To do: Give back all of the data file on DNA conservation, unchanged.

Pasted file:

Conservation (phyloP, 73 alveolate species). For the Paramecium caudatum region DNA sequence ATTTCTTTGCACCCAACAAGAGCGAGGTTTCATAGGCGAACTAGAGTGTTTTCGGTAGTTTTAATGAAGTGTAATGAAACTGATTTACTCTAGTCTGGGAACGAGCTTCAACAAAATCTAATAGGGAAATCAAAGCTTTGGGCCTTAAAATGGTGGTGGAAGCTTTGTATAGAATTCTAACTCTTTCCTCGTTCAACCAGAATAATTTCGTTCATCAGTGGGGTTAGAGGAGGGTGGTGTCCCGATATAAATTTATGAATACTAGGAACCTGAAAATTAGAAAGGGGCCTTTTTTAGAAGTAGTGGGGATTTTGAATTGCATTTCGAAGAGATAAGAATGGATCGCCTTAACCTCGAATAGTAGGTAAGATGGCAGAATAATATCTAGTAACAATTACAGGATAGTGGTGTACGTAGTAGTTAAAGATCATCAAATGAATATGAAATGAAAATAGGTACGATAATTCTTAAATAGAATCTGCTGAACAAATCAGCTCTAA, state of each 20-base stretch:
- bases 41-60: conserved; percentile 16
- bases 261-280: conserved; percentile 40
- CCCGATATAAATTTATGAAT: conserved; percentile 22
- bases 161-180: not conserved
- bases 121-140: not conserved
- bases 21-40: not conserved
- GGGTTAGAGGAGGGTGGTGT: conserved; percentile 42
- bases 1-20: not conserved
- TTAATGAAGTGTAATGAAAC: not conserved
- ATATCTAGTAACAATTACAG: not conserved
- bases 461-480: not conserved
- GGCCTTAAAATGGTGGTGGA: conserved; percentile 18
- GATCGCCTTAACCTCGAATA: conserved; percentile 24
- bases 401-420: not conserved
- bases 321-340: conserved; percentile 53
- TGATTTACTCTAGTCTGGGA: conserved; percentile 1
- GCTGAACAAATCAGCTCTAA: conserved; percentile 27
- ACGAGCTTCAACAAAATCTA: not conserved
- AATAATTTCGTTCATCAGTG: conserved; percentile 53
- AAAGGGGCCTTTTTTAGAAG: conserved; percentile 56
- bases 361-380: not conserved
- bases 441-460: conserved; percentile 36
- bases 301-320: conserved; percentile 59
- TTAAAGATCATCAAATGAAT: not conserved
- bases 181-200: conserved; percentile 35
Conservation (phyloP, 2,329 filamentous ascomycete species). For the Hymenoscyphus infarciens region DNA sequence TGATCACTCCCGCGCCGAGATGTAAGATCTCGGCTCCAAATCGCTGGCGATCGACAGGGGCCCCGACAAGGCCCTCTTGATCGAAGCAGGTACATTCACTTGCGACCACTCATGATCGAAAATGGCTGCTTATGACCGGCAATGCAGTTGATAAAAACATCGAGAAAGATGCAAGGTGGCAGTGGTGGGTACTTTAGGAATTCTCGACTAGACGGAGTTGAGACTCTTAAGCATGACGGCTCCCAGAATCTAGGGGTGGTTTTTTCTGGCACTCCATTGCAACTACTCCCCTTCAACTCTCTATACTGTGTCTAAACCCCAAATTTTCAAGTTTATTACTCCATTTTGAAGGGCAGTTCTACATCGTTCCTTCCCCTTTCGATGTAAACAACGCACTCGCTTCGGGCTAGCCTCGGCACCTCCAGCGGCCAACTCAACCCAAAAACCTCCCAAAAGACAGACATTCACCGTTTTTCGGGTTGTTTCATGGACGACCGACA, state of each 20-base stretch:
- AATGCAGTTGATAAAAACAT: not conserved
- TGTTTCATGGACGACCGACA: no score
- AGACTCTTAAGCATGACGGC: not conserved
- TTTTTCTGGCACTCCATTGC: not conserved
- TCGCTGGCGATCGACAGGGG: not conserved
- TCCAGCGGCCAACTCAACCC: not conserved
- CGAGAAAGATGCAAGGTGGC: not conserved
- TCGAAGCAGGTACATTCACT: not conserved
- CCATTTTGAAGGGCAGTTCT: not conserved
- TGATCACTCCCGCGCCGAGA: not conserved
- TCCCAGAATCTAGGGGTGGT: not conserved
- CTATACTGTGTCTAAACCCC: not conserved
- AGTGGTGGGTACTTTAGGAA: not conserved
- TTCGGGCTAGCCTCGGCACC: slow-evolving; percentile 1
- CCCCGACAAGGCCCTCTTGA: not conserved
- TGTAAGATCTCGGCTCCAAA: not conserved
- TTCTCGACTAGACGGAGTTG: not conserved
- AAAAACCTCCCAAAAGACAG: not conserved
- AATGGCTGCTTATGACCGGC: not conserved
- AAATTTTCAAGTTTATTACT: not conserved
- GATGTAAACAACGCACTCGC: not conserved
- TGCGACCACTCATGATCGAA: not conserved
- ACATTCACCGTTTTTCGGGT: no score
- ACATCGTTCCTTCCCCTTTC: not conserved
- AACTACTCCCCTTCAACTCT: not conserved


Conservation (phyloP, 73 alveolate species). For the Paramecium caudatum region DNA sequence ATTTCTTTGCACCCAACAAGAGCGAGGTTTCATAGGCGAACTAGAGTGTTTTCGGTAGTTTTAATGAAGTGTAATGAAACTGATTTACTCTAGTCTGGGAACGAGCTTCAACAAAATCTAATAGGGAAATCAAAGCTTTGGGCCTTAAAATGGTGGTGGAAGCTTTGTATAGAATTCTAACTCTTTCCTCGTTCAACCAGAATAATTTCGTTCATCAGTGGGGTTAGAGGAGGGTGGTGTCCCGATATAAATTTATGAATACTAGGAACCTGAAAATTAGAAAGGGGCCTTTTTTAGAAGTAGTGGGGATTTTGAATTGCATTTCGAAGAGATAAGAATGGATCGCCTTAACCTCGAATAGTAGGTAAGATGGCAGAATAATATCTAGTAACAATTACAGGATAGTGGTGTACGTAGTAGTTAAAGATCATCAAATGAATATGAAATGAAAATAGGTACGATAATTCTTAAATAGAATCTGCTGAACAAATCAGCTCTAA, state of each 20-base stretch:
- bases 41-60: conserved; percentile 16
- bases 261-280: conserved; percentile 40
- CCCGATATAAATTTATGAAT: conserved; percentile 22
- bases 161-180: not conserved
- bases 121-140: not conserved
- bases 21-40: not conserved
- GGGTTAGAGGAGGGTGGTGT: conserved; percentile 42
- bases 1-20: not conserved
- TTAATGAAGTGTAATGAAAC: not conserved
- ATATCTAGTAACAATTACAG: not conserved
- bases 461-480: not conserved
- GGCCTTAAAATGGTGGTGGA: conserved; percentile 18
- GATCGCCTTAACCTCGAATA: conserved; percentile 24
- bases 401-420: not conserved
- bases 321-340: conserved; percentile 53
- TGATTTACTCTAGTCTGGGA: conserved; percentile 1
- GCTGAACAAATCAGCTCTAA: conserved; percentile 27
- ACGAGCTTCAACAAAATCTA: not conserved
- AATAATTTCGTTCATCAGTG: conserved; percentile 53
- AAAGGGGCCTTTTTTAGAAG: conserved; percentile 56
- bases 361-380: not conserved
- bases 441-460: conserved; percentile 36
- bases 301-320: conserved; percentile 59
- TTAAAGATCATCAAATGAAT: not conserved
- bases 181-200: conserved; percentile 35
Conservation (phyloP, 2,329 filamentous ascomycete species). For the Hymenoscyphus infarciens region DNA sequence TGATCACTCCCGCGCCGAGATGTAAGATCTCGGCTCCAAATCGCTGGCGATCGACAGGGGCCCCGACAAGGCCCTCTTGATCGAAGCAGGTACATTCACTTGCGACCACTCATGATCGAAAATGGCTGCTTATGACCGGCAATGCAGTTGATAAAAACATCGAGAAAGATGCAAGGTGGCAGTGGTGGGTACTTTAGGAATTCTCGACTAGACGGAGTTGAGACTCTTAAGCATGACGGCTCCCAGAATCTAGGGGTGGTTTTTTCTGGCACTCCATTGCAACTACTCCCCTTCAACTCTCTATACTGTGTCTAAACCCCAAATTTTCAAGTTTATTACTCCATTTTGAAGGGCAGTTCTACATCGTTCCTTCCCCTTTCGATGTAAACAACGCACTCGCTTCGGGCTAGCCTCGGCACCTCCAGCGGCCAACTCAACCCAAAAACCTCCCAAAAGACAGACATTCACCGTTTTTCGGGTTGTTTCATGGACGACCGACA, state of each 20-base stretch:
- AATGCAGTTGATAAAAACAT: not conserved
- TGTTTCATGGACGACCGACA: no score
- AGACTCTTAAGCATGACGGC: not conserved
- TTTTTCTGGCACTCCATTGC: not conserved
- TCGCTGGCGATCGACAGGGG: not conserved
- TCCAGCGGCCAACTCAACCC: not conserved
- CGAGAAAGATGCAAGGTGGC: not conserved
- TCGAAGCAGGTACATTCACT: not conserved
- CCATTTTGAAGGGCAGTTCT: not conserved
- TGATCACTCCCGCGCCGAGA: not conserved
- TCCCAGAATCTAGGGGTGGT: not conserved
- CTATACTGTGTCTAAACCCC: not conserved
- AGTGGTGGGTACTTTAGGAA: not conserved
- TTCGGGCTAGCCTCGGCACC: slow-evolving; percentile 1
- CCCCGACAAGGCCCTCTTGA: not conserved
- TGTAAGATCTCGGCTCCAAA: not conserved
- TTCTCGACTAGACGGAGTTG: not conserved
- AAAAACCTCCCAAAAGACAG: not conserved
- AATGGCTGCTTATGACCGGC: not conserved
- AAATTTTCAAGTTTATTACT: not conserved
- GATGTAAACAACGCACTCGC: not conserved
- TGCGACCACTCATGATCGAA: not conserved
- ACATTCACCGTTTTTCGGGT: no score
- ACATCGTTCCTTCCCCTTTC: not conserved
- AACTACTCCCCTTCAACTCT: not conserved